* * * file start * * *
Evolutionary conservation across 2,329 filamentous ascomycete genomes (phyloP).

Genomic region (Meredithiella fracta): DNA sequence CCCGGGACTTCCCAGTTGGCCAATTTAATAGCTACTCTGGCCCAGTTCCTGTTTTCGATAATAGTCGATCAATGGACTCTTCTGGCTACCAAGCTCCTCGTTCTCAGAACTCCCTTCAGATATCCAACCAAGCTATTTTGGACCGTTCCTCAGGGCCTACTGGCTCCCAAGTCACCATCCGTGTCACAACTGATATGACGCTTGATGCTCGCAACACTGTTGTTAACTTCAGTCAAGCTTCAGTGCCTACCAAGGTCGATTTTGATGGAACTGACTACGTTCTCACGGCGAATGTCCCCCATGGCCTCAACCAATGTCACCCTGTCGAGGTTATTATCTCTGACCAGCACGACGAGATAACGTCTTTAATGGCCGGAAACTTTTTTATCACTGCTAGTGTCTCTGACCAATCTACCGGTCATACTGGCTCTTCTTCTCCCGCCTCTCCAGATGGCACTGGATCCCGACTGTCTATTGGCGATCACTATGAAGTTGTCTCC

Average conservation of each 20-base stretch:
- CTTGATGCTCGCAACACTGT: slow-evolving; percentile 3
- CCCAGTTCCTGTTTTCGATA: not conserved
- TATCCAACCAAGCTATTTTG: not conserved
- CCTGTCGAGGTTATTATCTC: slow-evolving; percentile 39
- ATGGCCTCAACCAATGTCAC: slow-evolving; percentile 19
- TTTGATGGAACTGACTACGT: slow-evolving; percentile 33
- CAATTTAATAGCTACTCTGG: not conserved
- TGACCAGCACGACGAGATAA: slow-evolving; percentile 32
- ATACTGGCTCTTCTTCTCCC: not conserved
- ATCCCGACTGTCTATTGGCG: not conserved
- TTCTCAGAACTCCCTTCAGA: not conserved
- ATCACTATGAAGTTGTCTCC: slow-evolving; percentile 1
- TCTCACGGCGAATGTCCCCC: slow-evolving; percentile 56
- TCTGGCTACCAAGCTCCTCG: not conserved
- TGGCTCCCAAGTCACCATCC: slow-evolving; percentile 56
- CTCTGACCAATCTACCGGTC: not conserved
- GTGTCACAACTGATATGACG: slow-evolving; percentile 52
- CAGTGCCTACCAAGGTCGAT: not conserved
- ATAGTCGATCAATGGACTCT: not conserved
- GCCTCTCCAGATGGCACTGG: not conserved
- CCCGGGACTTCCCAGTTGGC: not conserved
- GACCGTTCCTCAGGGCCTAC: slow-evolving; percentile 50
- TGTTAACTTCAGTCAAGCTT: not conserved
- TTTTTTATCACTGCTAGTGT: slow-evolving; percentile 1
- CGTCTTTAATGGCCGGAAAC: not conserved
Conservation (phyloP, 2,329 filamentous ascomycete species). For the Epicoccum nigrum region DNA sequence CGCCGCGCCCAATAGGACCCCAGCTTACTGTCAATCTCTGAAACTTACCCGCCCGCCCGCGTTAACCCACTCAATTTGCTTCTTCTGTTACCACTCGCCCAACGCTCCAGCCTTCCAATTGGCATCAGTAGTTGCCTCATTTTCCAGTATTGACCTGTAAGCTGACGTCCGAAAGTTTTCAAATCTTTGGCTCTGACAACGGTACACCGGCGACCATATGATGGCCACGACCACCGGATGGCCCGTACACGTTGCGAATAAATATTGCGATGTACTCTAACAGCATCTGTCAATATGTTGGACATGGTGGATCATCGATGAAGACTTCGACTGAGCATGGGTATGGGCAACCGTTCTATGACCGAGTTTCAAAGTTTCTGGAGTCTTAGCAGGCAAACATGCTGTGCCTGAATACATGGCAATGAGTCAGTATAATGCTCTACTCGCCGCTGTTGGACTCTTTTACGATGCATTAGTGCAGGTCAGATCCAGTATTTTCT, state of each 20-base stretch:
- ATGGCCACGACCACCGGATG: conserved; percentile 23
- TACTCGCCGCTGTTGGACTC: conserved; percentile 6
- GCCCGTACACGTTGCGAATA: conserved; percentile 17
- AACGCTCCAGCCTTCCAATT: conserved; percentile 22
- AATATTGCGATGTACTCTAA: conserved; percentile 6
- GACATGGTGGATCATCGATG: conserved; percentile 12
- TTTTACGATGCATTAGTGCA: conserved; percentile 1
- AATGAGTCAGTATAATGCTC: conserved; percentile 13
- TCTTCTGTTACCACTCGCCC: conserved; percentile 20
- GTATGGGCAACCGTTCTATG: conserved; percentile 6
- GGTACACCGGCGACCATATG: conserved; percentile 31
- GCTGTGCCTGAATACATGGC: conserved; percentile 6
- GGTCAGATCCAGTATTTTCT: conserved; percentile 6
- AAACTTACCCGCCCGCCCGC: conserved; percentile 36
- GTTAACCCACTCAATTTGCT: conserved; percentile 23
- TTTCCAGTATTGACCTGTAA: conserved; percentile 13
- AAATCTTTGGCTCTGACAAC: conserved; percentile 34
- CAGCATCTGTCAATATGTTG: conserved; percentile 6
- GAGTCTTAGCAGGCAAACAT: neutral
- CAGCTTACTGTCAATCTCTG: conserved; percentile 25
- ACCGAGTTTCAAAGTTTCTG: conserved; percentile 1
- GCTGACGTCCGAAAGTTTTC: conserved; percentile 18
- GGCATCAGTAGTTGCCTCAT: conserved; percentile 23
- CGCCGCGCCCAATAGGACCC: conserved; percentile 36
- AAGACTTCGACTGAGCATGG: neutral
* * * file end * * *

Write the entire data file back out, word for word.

Evolutionary conservation across 2,329 filamentous ascomycete genomes (phyloP).

Genomic region (Meredithiella fracta): DNA sequence CCCGGGACTTCCCAGTTGGCCAATTTAATAGCTACTCTGGCCCAGTTCCTGTTTTCGATAATAGTCGATCAATGGACTCTTCTGGCTACCAAGCTCCTCGTTCTCAGAACTCCCTTCAGATATCCAACCAAGCTATTTTGGACCGTTCCTCAGGGCCTACTGGCTCCCAAGTCACCATCCGTGTCACAACTGATATGACGCTTGATGCTCGCAACACTGTTGTTAACTTCAGTCAAGCTTCAGTGCCTACCAAGGTCGATTTTGATGGAACTGACTACGTTCTCACGGCGAATGTCCCCCATGGCCTCAACCAATGTCACCCTGTCGAGGTTATTATCTCTGACCAGCACGACGAGATAACGTCTTTAATGGCCGGAAACTTTTTTATCACTGCTAGTGTCTCTGACCAATCTACCGGTCATACTGGCTCTTCTTCTCCCGCCTCTCCAGATGGCACTGGATCCCGACTGTCTATTGGCGATCACTATGAAGTTGTCTCC

Average conservation of each 20-base stretch:
- CTTGATGCTCGCAACACTGT: slow-evolving; percentile 3
- CCCAGTTCCTGTTTTCGATA: not conserved
- TATCCAACCAAGCTATTTTG: not conserved
- CCTGTCGAGGTTATTATCTC: slow-evolving; percentile 39
- ATGGCCTCAACCAATGTCAC: slow-evolving; percentile 19
- TTTGATGGAACTGACTACGT: slow-evolving; percentile 33
- CAATTTAATAGCTACTCTGG: not conserved
- TGACCAGCACGACGAGATAA: slow-evolving; percentile 32
- ATACTGGCTCTTCTTCTCCC: not conserved
- ATCCCGACTGTCTATTGGCG: not conserved
- TTCTCAGAACTCCCTTCAGA: not conserved
- ATCACTATGAAGTTGTCTCC: slow-evolving; percentile 1
- TCTCACGGCGAATGTCCCCC: slow-evolving; percentile 56
- TCTGGCTACCAAGCTCCTCG: not conserved
- TGGCTCCCAAGTCACCATCC: slow-evolving; percentile 56
- CTCTGACCAATCTACCGGTC: not conserved
- GTGTCACAACTGATATGACG: slow-evolving; percentile 52
- CAGTGCCTACCAAGGTCGAT: not conserved
- ATAGTCGATCAATGGACTCT: not conserved
- GCCTCTCCAGATGGCACTGG: not conserved
- CCCGGGACTTCCCAGTTGGC: not conserved
- GACCGTTCCTCAGGGCCTAC: slow-evolving; percentile 50
- TGTTAACTTCAGTCAAGCTT: not conserved
- TTTTTTATCACTGCTAGTGT: slow-evolving; percentile 1
- CGTCTTTAATGGCCGGAAAC: not conserved
Conservation (phyloP, 2,329 filamentous ascomycete species). For the Epicoccum nigrum region DNA sequence CGCCGCGCCCAATAGGACCCCAGCTTACTGTCAATCTCTGAAACTTACCCGCCCGCCCGCGTTAACCCACTCAATTTGCTTCTTCTGTTACCACTCGCCCAACGCTCCAGCCTTCCAATTGGCATCAGTAGTTGCCTCATTTTCCAGTATTGACCTGTAAGCTGACGTCCGAAAGTTTTCAAATCTTTGGCTCTGACAACGGTACACCGGCGACCATATGATGGCCACGACCACCGGATGGCCCGTACACGTTGCGAATAAATATTGCGATGTACTCTAACAGCATCTGTCAATATGTTGGACATGGTGGATCATCGATGAAGACTTCGACTGAGCATGGGTATGGGCAACCGTTCTATGACCGAGTTTCAAAGTTTCTGGAGTCTTAGCAGGCAAACATGCTGTGCCTGAATACATGGCAATGAGTCAGTATAATGCTCTACTCGCCGCTGTTGGACTCTTTTACGATGCATTAGTGCAGGTCAGATCCAGTATTTTCT, state of each 20-base stretch:
- ATGGCCACGACCACCGGATG: conserved; percentile 23
- TACTCGCCGCTGTTGGACTC: conserved; percentile 6
- GCCCGTACACGTTGCGAATA: conserved; percentile 17
- AACGCTCCAGCCTTCCAATT: conserved; percentile 22
- AATATTGCGATGTACTCTAA: conserved; percentile 6
- GACATGGTGGATCATCGATG: conserved; percentile 12
- TTTTACGATGCATTAGTGCA: conserved; percentile 1
- AATGAGTCAGTATAATGCTC: conserved; percentile 13
- TCTTCTGTTACCACTCGCCC: conserved; percentile 20
- GTATGGGCAACCGTTCTATG: conserved; percentile 6
- GGTACACCGGCGACCATATG: conserved; percentile 31
- GCTGTGCCTGAATACATGGC: conserved; percentile 6
- GGTCAGATCCAGTATTTTCT: conserved; percentile 6
- AAACTTACCCGCCCGCCCGC: conserved; percentile 36
- GTTAACCCACTCAATTTGCT: conserved; percentile 23
- TTTCCAGTATTGACCTGTAA: conserved; percentile 13
- AAATCTTTGGCTCTGACAAC: conserved; percentile 34
- CAGCATCTGTCAATATGTTG: conserved; percentile 6
- GAGTCTTAGCAGGCAAACAT: neutral
- CAGCTTACTGTCAATCTCTG: conserved; percentile 25
- ACCGAGTTTCAAAGTTTCTG: conserved; percentile 1
- GCTGACGTCCGAAAGTTTTC: conserved; percentile 18
- GGCATCAGTAGTTGCCTCAT: conserved; percentile 23
- CGCCGCGCCCAATAGGACCC: conserved; percentile 36
- AAGACTTCGACTGAGCATGG: neutral